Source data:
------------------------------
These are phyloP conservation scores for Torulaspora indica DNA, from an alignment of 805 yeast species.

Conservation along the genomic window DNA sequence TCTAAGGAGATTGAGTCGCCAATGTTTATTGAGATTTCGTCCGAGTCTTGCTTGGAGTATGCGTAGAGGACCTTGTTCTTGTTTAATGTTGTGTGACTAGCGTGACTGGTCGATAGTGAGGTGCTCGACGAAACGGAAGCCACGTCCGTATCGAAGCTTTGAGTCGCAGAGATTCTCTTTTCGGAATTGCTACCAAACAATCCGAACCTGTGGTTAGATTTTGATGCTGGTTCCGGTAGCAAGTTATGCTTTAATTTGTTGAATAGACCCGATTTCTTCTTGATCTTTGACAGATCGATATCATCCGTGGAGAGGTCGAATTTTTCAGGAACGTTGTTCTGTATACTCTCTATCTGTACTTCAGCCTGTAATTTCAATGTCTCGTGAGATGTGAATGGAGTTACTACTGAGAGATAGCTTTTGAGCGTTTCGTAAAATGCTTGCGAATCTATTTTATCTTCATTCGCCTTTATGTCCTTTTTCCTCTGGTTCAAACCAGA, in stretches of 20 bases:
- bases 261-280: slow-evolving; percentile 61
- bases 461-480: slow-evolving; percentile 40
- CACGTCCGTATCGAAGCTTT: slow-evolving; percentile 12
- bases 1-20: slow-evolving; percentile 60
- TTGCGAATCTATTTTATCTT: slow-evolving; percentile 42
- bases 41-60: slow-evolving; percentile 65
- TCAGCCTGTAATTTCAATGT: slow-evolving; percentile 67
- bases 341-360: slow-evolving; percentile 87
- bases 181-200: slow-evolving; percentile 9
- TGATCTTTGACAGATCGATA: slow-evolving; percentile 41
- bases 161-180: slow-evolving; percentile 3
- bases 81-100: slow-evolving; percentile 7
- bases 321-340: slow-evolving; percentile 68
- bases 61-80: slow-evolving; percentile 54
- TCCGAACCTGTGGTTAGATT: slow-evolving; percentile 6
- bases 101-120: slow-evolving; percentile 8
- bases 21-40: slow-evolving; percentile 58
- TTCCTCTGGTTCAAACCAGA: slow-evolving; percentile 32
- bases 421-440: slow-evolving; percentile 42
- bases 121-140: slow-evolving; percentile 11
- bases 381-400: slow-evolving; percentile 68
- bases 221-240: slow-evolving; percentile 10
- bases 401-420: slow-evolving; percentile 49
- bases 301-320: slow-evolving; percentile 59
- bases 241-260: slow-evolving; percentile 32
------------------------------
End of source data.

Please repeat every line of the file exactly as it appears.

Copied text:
These are phyloP conservation scores for Torulaspora indica DNA, from an alignment of 805 yeast species.

Conservation along the genomic window DNA sequence TCTAAGGAGATTGAGTCGCCAATGTTTATTGAGATTTCGTCCGAGTCTTGCTTGGAGTATGCGTAGAGGACCTTGTTCTTGTTTAATGTTGTGTGACTAGCGTGACTGGTCGATAGTGAGGTGCTCGACGAAACGGAAGCCACGTCCGTATCGAAGCTTTGAGTCGCAGAGATTCTCTTTTCGGAATTGCTACCAAACAATCCGAACCTGTGGTTAGATTTTGATGCTGGTTCCGGTAGCAAGTTATGCTTTAATTTGTTGAATAGACCCGATTTCTTCTTGATCTTTGACAGATCGATATCATCCGTGGAGAGGTCGAATTTTTCAGGAACGTTGTTCTGTATACTCTCTATCTGTACTTCAGCCTGTAATTTCAATGTCTCGTGAGATGTGAATGGAGTTACTACTGAGAGATAGCTTTTGAGCGTTTCGTAAAATGCTTGCGAATCTATTTTATCTTCATTCGCCTTTATGTCCTTTTTCCTCTGGTTCAAACCAGA, in stretches of 20 bases:
- bases 261-280: slow-evolving; percentile 61
- bases 461-480: slow-evolving; percentile 40
- CACGTCCGTATCGAAGCTTT: slow-evolving; percentile 12
- bases 1-20: slow-evolving; percentile 60
- TTGCGAATCTATTTTATCTT: slow-evolving; percentile 42
- bases 41-60: slow-evolving; percentile 65
- TCAGCCTGTAATTTCAATGT: slow-evolving; percentile 67
- bases 341-360: slow-evolving; percentile 87
- bases 181-200: slow-evolving; percentile 9
- TGATCTTTGACAGATCGATA: slow-evolving; percentile 41
- bases 161-180: slow-evolving; percentile 3
- bases 81-100: slow-evolving; percentile 7
- bases 321-340: slow-evolving; percentile 68
- bases 61-80: slow-evolving; percentile 54
- TCCGAACCTGTGGTTAGATT: slow-evolving; percentile 6
- bases 101-120: slow-evolving; percentile 8
- bases 21-40: slow-evolving; percentile 58
- TTCCTCTGGTTCAAACCAGA: slow-evolving; percentile 32
- bases 421-440: slow-evolving; percentile 42
- bases 121-140: slow-evolving; percentile 11
- bases 381-400: slow-evolving; percentile 68
- bases 221-240: slow-evolving; percentile 10
- bases 401-420: slow-evolving; percentile 49
- bases 301-320: slow-evolving; percentile 59
- bases 241-260: slow-evolving; percentile 32